Visual Studio 2015 will be officially RTM on July 20th, Microsoft announced. With it comes a new version of the .NET framework (actually, two), .NET 5.0, and inside of it, support for a new version of the C# language, C# 6.0. Yeah, the numbers don’t match, keep that in mind!
If you are curious, Visual Studio 2015 will also include .NET 4.6. This will provide a migration path for those of us who are stuck with .NET 4.x code and can’t afford the breaking changes that .NET 5 will introduce. More on this in a future post.
For the moment, I am going to talk about what’s new in C# 6.0, in no particular order. Some of you may be familiar with parts of it, and some might even be expecting a bit more, but unfortunately, some features that were previously announced didn’t make it to the final version.
It is now possible to provide an initial value for auto-implemented properties without resorting to a custom constructor. Here’s how, in two examples:
Did you notice how we can even use simple expressions in the initialization block? Pretty cool!
Similar to the previous example, we can now have getter-only properties, that is, without any kind of setter. We just need to provide an initialization value:
Alternatively, we can define its value in a constructor:
Expression-Bodied Methods and Properties
Not sure of the actual interest of this one, but, hey, it’s here: the ability to supply the body for properties and methods from simple expressions.
nameof expressions avoid the need to hardcode names or use complex reflection or LINQ expression tricks. It’s better to show it in action:
This is about the ability to filter exceptions in a catch block based on more than the exception class itself:
Notice that you can use methods in the filter clause, not just simple comparisons.
This is one of my favorites: adding field, variable and method calls in the middle of a string, and having it interpreted at runtime:
Very similar to String.Format, but easier to use.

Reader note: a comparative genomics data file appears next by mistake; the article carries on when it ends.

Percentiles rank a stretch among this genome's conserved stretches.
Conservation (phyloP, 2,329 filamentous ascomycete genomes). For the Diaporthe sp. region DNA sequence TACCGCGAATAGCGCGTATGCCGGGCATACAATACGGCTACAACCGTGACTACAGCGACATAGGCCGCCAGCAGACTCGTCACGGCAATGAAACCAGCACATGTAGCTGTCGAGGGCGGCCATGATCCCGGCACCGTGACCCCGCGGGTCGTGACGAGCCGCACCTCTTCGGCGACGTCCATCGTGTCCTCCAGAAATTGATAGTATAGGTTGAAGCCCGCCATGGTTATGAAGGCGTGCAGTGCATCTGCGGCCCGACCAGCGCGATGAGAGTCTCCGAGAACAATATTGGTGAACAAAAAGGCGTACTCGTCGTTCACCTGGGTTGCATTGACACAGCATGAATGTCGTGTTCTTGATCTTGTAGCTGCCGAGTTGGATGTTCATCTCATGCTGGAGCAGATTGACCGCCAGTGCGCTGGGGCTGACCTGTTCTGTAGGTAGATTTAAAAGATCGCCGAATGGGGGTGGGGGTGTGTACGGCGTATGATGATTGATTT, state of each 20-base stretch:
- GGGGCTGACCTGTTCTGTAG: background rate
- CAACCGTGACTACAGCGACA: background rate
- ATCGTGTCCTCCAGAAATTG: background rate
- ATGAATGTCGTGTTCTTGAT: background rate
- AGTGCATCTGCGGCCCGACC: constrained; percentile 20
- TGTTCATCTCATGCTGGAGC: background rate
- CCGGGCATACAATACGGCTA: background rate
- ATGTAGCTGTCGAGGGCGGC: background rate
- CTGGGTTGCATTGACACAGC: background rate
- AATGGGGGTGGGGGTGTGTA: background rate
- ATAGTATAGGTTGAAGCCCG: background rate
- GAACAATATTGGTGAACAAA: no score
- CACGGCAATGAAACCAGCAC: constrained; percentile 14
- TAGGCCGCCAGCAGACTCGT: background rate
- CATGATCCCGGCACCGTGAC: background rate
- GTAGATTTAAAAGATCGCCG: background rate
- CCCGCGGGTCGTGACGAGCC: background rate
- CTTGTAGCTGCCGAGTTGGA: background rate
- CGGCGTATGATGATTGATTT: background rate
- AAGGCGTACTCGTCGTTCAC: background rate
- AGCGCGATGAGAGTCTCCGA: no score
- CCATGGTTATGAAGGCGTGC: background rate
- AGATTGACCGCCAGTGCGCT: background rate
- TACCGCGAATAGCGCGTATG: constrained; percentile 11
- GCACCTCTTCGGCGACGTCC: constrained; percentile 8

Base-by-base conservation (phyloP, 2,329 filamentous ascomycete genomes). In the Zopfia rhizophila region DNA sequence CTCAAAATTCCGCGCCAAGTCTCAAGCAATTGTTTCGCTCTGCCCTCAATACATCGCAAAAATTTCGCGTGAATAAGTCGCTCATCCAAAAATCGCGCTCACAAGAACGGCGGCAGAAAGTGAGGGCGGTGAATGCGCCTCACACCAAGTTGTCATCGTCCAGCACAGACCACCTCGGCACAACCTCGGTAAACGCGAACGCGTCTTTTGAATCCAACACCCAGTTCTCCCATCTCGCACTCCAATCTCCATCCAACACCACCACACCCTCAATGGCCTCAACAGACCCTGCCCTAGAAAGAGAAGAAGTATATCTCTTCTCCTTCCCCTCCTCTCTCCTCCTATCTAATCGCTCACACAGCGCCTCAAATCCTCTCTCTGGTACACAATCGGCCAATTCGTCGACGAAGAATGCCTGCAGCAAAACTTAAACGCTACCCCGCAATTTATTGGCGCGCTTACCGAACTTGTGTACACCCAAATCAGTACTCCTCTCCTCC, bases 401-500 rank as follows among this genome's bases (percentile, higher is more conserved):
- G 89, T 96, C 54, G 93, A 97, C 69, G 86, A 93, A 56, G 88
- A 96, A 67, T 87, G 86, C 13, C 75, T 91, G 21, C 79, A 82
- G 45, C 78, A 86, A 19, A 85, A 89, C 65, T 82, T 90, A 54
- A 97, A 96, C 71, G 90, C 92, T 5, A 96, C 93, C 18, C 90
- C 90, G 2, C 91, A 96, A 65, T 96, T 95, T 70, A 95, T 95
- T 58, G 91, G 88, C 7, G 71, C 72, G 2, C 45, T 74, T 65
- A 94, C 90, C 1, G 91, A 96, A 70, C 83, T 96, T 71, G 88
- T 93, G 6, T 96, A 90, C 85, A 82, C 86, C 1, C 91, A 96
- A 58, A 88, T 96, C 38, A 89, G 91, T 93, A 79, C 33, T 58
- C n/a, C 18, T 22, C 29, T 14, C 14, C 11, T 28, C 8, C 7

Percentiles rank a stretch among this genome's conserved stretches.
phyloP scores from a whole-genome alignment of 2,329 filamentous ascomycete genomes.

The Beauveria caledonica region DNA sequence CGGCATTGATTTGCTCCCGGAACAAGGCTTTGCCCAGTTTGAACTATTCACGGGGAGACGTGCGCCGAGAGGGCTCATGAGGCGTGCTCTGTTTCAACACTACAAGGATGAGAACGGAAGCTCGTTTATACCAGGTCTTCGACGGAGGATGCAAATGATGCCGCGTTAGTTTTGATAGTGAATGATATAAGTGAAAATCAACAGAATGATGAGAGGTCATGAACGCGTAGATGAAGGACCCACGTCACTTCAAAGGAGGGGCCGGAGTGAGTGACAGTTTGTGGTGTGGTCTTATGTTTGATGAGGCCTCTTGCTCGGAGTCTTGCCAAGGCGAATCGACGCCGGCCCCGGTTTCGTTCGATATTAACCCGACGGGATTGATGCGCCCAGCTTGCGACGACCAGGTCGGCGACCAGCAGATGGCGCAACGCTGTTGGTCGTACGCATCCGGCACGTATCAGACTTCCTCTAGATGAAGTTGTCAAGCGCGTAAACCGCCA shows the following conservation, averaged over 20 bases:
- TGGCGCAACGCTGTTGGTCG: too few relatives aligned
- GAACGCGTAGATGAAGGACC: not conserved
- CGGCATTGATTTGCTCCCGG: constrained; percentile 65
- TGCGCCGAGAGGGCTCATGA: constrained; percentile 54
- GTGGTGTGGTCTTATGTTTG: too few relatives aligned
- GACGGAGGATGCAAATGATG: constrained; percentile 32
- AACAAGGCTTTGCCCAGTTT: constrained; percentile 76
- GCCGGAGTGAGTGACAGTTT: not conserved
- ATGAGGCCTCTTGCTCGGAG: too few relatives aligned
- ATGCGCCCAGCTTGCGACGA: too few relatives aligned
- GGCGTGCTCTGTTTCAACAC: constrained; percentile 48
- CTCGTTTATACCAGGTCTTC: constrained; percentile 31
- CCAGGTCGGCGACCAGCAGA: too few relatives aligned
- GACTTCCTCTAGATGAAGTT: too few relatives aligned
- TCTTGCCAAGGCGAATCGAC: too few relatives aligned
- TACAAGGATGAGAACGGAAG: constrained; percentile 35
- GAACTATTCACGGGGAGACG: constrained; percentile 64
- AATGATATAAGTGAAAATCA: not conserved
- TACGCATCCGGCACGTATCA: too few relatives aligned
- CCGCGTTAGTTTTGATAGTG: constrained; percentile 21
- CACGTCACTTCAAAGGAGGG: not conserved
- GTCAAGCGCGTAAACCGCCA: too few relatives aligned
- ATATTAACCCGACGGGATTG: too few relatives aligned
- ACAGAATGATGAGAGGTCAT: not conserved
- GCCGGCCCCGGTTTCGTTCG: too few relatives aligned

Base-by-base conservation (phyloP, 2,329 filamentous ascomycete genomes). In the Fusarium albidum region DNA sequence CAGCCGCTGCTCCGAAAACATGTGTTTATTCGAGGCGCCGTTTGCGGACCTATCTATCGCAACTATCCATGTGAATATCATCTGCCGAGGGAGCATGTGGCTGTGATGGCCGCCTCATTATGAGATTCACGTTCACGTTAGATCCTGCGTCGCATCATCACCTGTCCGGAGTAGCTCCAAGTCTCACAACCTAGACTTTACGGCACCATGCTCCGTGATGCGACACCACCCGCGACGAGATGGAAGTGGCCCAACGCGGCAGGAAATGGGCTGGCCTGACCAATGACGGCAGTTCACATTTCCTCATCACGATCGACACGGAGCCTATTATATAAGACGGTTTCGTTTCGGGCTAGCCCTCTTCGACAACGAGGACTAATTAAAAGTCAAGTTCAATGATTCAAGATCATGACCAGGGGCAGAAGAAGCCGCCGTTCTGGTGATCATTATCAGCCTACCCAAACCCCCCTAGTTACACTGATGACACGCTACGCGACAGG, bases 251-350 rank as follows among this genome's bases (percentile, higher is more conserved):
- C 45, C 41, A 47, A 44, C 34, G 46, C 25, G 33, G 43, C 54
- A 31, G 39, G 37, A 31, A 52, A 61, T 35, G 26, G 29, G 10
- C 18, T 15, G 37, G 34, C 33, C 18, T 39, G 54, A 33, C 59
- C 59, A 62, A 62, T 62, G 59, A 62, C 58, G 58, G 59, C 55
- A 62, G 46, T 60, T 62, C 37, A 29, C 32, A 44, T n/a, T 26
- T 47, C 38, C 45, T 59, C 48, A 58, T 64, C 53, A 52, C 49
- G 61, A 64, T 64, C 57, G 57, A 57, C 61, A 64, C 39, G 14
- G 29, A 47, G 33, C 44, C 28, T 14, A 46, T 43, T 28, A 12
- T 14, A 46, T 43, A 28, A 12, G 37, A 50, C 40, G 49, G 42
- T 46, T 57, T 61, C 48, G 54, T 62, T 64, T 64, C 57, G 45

Another personal favorite! No need for repeated null checks in deep property accesses or event handlers, the compiler takes care of it for us:
If either myInstance or myProperty are null, null will be returned. It even works for events, as you can see.
Using Static Members
Besides bringing namespace types into context, using can now be used to do the same with static methods! For instance, take Console.WriteLine:
This will come in handy, to avoid type clashes. We just import the methods we’re interested in.
Index Member Syntax
A new notation for creating dictionary instances is introduced:
Async in Catch and Finally Blocks
Using async in a catch or finally block is now valid:
Extension Add Methods in Collection Initializers
Starting with C# 4 (.NET 4), we could use an explicit enumeration syntax for creating collections (actually, any kind of classes that provided an Add method with a compatible parameters). Now extension methods are supported as well:
Here we are creating a List of strings, but we have an extension method that knows how to add integers to collections of strings.
All weighed up, there are some nice additions, others I don’t really see the point, but eventually I may.
You can read everything about it in the Roslyn site at GitHub: https://github.com/dotnet/roslyn and https://github.com/dotnet/roslyn/wiki/Languages-features-in-C%23-6-and-VB-14.